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Old 08-25-2007, 07:00 AM   #31
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Originally posted by COBL_04


Wow!! So they assume its a supermassive black hole?

No, it's actually nothing. A great big nothing.
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Old 08-25-2007, 10:42 AM   #32
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I always get sucked into those universe shows on the Science Channel. And I was like when this astrophysicist was on the Daily Show a couple of weeks ago talking about theories about the earth being seeded by Mars and how bacteria and stuff can travel from one planet to another when, say, an asteroid hits it or something.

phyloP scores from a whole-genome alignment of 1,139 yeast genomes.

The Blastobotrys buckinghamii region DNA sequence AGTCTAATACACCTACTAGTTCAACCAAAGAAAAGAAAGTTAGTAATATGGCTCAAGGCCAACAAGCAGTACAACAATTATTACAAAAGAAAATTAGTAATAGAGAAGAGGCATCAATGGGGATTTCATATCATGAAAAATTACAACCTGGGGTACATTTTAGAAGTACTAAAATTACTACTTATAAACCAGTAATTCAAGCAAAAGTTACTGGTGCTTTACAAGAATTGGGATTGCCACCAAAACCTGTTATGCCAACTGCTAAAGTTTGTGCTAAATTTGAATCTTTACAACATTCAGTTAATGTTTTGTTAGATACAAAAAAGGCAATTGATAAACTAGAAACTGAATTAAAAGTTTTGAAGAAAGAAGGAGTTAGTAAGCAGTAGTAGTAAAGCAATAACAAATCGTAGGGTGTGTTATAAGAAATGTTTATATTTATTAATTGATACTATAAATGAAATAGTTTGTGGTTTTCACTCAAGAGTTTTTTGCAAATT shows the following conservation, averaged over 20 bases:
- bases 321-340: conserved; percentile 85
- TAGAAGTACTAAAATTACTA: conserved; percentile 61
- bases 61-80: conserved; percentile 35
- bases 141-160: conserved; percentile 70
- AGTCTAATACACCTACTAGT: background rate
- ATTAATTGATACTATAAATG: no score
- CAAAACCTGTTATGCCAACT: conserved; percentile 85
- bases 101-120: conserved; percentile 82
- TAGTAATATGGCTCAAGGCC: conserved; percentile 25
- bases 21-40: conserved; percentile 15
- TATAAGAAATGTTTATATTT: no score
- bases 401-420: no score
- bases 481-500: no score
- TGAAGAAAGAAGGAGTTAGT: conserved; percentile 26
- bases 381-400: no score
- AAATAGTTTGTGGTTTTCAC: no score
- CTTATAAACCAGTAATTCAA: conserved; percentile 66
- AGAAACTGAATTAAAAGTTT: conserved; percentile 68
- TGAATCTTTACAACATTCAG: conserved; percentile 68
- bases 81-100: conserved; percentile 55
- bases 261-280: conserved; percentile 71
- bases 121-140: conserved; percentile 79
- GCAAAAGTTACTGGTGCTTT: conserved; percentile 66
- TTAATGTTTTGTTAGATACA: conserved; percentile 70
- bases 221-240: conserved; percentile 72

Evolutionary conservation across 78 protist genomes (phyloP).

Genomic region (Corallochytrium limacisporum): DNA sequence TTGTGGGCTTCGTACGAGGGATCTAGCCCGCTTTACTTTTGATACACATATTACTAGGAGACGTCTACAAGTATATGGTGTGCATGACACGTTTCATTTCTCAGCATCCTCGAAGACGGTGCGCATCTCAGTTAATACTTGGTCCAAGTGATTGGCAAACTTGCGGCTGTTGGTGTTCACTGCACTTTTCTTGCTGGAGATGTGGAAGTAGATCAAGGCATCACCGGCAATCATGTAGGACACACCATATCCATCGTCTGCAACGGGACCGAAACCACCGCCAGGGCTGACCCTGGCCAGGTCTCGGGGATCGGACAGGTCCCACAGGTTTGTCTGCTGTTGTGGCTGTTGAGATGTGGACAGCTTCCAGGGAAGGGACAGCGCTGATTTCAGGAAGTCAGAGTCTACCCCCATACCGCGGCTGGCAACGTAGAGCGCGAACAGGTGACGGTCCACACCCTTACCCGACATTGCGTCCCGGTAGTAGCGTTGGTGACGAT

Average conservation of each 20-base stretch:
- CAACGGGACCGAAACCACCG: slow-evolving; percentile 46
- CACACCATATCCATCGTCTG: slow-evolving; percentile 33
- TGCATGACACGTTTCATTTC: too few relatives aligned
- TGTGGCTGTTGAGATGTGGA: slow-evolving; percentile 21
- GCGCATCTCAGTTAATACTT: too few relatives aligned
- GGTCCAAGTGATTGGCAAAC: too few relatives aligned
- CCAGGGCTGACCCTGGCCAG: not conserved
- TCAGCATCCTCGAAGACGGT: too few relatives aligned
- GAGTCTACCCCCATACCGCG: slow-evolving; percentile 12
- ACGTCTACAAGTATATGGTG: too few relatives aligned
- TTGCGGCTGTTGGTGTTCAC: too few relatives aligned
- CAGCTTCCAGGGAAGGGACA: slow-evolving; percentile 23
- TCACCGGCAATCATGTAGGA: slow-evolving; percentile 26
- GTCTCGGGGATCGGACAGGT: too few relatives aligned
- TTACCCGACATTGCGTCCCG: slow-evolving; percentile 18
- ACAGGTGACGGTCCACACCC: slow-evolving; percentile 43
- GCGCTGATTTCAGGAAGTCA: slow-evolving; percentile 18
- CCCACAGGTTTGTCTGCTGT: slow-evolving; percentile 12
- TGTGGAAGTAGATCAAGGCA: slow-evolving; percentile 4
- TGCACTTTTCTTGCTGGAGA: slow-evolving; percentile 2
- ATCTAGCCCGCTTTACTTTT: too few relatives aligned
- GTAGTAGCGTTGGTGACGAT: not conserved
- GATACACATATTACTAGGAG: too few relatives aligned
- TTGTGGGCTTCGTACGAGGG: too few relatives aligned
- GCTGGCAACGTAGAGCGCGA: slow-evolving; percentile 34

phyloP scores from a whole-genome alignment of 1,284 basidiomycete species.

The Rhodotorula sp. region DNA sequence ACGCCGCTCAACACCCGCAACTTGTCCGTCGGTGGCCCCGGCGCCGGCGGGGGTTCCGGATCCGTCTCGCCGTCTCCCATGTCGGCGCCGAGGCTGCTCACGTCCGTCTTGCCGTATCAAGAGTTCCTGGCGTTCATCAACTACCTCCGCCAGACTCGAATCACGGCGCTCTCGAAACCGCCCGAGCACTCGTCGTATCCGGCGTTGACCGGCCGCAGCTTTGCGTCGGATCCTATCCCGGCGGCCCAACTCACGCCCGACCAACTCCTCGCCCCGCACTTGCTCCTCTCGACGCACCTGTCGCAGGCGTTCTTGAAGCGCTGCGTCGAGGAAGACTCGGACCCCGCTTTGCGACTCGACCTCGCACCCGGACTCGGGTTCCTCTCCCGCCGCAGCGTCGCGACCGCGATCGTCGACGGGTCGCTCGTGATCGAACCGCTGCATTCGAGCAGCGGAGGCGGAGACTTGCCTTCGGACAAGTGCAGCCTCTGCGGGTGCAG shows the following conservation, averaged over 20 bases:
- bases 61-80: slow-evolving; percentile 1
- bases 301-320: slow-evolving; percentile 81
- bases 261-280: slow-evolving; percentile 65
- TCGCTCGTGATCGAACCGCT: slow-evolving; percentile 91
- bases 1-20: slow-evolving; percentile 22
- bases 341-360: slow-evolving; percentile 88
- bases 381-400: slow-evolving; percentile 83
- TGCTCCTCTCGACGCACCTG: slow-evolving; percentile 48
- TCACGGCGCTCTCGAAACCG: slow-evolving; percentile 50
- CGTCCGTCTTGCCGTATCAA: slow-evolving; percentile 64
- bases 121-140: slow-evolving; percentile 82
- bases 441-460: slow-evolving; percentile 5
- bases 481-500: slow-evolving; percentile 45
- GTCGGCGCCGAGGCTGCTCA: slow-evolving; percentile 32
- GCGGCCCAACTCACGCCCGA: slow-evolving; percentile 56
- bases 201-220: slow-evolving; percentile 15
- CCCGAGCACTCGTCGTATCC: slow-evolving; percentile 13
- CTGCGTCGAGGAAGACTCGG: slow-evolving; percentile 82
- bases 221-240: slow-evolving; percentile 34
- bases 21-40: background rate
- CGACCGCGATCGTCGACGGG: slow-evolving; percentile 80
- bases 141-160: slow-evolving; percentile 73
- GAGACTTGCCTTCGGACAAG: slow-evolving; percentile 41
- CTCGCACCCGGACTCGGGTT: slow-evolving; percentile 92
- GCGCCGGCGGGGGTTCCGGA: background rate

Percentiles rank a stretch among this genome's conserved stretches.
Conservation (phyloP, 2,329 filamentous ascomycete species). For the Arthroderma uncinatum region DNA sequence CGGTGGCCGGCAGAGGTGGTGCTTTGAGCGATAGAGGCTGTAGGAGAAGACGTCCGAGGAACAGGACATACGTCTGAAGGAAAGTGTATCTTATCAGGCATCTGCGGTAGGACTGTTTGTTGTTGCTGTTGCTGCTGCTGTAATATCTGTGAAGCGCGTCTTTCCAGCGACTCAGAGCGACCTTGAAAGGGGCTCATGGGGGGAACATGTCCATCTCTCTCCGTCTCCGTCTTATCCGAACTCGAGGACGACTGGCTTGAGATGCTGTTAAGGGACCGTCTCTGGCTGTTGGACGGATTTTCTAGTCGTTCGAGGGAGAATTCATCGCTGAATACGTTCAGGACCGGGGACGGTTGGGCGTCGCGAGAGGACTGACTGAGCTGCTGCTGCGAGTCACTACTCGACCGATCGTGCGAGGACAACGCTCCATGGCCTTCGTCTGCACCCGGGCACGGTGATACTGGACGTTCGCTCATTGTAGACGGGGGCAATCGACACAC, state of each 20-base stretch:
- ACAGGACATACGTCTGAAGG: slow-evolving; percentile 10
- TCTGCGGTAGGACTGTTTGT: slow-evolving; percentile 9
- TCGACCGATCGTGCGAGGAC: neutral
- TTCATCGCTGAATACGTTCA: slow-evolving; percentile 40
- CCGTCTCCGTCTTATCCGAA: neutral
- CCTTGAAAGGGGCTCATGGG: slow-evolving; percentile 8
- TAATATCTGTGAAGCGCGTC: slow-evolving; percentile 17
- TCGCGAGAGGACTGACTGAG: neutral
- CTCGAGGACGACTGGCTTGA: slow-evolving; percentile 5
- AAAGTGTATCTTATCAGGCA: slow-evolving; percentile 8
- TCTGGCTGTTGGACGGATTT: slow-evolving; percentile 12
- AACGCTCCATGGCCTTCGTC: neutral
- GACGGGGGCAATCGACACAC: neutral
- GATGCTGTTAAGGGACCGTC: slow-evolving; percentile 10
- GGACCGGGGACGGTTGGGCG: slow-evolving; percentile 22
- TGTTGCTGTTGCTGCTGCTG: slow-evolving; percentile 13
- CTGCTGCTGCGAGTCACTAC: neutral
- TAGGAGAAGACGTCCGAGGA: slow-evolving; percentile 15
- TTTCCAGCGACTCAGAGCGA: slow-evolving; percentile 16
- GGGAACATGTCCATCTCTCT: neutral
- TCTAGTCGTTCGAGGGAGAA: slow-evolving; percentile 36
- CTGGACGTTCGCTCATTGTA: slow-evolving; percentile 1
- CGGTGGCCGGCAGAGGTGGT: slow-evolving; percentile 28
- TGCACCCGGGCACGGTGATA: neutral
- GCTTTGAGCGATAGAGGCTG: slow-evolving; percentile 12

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Old 08-25-2007, 11:42 AM   #33
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Originally posted by deep
I recently watched a BBC science program
and the multi verse theory makes the most sense

also the brane (as in membrane) theories may be in the right direction

the big bang suggest something from nothing

more likely two branes colliding that spewed out what we call our universe
Some people might come away with "something from nothing," but that's not really the case, is it? In this case, you've got "something" from the "collision of two branes," in this theory. And if string theory is even remotely on the right track, it would imply that things exist outside of our 4D (height, width, depth, time) view of the universe in other dimensions that most of us cannot fathom.